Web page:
Label: Xtreem Music
Date: March 2nd, 2021
Looking through the history of Golgotha, I’ve found a number of contradictions. Though the band might have a pioneering status on the Spanish doom metal scene, a bit of a recap should be done. Just for the sake of these discrepancies. They sure made me wonder.
First of all, how can a band go silent for over a decade after releasing an album called “New Life”? Seems illogical. An EP titled “Arise” and an album “Erasing the Past” that came after the reformation could be construed as expected steps towards a new beginning. But then we get to this release that contradicts the previously stated. Now we should remember the past instead of erasing it. Really?
My past is fairly confused about what to do.
However, my present should pay much more attention to the EP at hand. But wait. What’s that? I’ve got a CD with five tracks, but my stereo reports the existence of eight tracks. Three hidden tracks? One does not come across something like that too often.
As it turns out, the one new track on this release is the opener, “Don’t Waste Your Life”. The following four tracks are newly recorded versions of songs spanning across the entire Golgotha discography. That is a nice gift for a lazy reviewer. Especially one that is not overly enthusiastic about doom metal. Furthermore, these songs show that too much investigation into the previous works by these Spaniards is not necessary in order to correctly judge their creative force. I would even go so far as to claim that they haven’t moved too far away from their roots.
Now, I’m not a lazy reviewer and I did not trust the 21st century bag of tricks to provide me with an answer to what Golgotha sounded like back in the day. So, what I can say is that these four songs have been enhanced to an extent. And not just by the production work. Somehow, the band made them fit much better to the new track. It’s not that they had too much to upgrade, since the root of their music is ever-present.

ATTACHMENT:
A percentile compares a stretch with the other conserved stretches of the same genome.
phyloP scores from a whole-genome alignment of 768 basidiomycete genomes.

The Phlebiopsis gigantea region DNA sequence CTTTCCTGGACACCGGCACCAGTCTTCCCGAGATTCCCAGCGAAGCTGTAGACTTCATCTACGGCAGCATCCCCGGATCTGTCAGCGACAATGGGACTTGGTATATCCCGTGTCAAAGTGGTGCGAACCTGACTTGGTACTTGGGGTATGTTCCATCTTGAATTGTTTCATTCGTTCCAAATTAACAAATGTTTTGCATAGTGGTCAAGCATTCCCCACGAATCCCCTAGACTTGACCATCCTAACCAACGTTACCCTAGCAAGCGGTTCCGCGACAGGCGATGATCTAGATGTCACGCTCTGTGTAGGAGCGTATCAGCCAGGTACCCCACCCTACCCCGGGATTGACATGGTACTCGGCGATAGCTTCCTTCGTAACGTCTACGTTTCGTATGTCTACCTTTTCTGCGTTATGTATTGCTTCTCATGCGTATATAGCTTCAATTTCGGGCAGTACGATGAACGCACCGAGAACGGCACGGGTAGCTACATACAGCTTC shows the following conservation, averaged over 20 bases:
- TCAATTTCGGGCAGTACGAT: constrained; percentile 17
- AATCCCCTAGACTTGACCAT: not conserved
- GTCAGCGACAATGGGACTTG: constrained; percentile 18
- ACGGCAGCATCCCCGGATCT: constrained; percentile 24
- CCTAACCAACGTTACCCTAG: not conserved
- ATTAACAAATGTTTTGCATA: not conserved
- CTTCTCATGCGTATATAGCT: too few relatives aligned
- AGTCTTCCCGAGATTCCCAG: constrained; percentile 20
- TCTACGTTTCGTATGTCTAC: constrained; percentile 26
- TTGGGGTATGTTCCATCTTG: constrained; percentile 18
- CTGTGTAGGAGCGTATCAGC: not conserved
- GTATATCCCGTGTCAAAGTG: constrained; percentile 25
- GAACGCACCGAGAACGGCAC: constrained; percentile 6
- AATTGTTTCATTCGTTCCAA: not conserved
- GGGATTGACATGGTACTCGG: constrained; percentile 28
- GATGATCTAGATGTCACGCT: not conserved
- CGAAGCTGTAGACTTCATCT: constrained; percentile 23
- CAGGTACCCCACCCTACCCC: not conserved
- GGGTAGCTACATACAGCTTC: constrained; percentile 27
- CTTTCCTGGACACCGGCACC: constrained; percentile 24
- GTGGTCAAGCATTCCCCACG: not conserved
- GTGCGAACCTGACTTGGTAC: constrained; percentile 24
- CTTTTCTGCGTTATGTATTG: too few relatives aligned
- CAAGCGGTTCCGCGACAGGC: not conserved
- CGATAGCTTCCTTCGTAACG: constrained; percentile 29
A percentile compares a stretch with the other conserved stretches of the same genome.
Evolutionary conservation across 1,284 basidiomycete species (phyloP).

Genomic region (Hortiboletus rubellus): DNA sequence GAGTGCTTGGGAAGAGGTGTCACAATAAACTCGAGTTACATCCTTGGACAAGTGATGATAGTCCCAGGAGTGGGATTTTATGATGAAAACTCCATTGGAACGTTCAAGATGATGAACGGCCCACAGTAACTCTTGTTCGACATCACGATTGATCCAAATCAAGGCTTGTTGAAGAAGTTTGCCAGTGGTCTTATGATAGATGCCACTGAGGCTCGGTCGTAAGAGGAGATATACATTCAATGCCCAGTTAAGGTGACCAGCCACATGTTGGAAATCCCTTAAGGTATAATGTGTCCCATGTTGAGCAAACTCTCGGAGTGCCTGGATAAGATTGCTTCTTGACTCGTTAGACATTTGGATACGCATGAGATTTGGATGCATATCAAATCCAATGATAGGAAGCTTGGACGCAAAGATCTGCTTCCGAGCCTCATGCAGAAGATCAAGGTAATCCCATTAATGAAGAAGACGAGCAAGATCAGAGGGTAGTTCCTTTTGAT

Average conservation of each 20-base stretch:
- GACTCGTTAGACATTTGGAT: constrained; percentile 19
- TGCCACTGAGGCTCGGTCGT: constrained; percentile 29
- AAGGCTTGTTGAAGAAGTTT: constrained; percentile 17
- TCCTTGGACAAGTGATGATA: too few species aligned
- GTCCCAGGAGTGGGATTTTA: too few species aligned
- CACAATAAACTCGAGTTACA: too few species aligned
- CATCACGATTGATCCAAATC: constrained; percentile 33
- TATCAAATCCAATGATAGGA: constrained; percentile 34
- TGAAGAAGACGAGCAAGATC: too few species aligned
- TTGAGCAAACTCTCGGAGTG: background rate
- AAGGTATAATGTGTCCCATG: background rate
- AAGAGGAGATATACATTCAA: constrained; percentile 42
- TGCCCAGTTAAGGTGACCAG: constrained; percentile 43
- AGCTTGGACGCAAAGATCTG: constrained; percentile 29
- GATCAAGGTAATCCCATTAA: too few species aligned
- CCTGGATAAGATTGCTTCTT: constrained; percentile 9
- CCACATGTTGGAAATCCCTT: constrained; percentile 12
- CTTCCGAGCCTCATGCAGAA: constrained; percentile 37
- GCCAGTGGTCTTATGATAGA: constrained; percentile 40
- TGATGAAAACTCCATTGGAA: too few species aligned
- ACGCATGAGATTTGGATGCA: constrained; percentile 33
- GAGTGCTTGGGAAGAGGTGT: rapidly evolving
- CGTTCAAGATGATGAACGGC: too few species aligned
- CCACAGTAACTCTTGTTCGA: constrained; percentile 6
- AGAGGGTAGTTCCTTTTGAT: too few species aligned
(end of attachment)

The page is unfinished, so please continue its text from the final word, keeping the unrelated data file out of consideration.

Basically, doom metal is the name of the game. With obvious death metal touches, naturally. Overall, we have all been served a dose of melancholic music that, luckily, does not stray into romantic weeping. Quite the contrary, Golgotha keeps the strength throughout, making for a powerful record whichever way you turn. Guitars and vocal variations dominate, which should be expected from the genre. Still, there is a rhythmical diversity present here that is not such a frequent guest on such releases. And these do not only concern the pace of the tracks. It is the actual inventive effort behind the drums and bass that provide for an interesting listen. With all of these elements outlined by keyboards that are not quite ever-present, we have everything needed for a doom metal record.
Still, do we have a record that will bring the fans together in praise of Golgotha? Not being a particularly big fan of the genre, I cannot claim for sure. Fact is that I like this EP. I’m not quite in love of it, as I find it lacking some gripping moments that will make me return to it. But people who are always on the lookout for more such releases might find it fairly satisfying.
Oh, and not to forget the mentioned hidden tracks. Yet again, Golgotha is remembering the past with orchestral versions of their own tracks. Whether these versions are writing the future is unknown to me. I doubt it, but it could make for an intriguing possibility.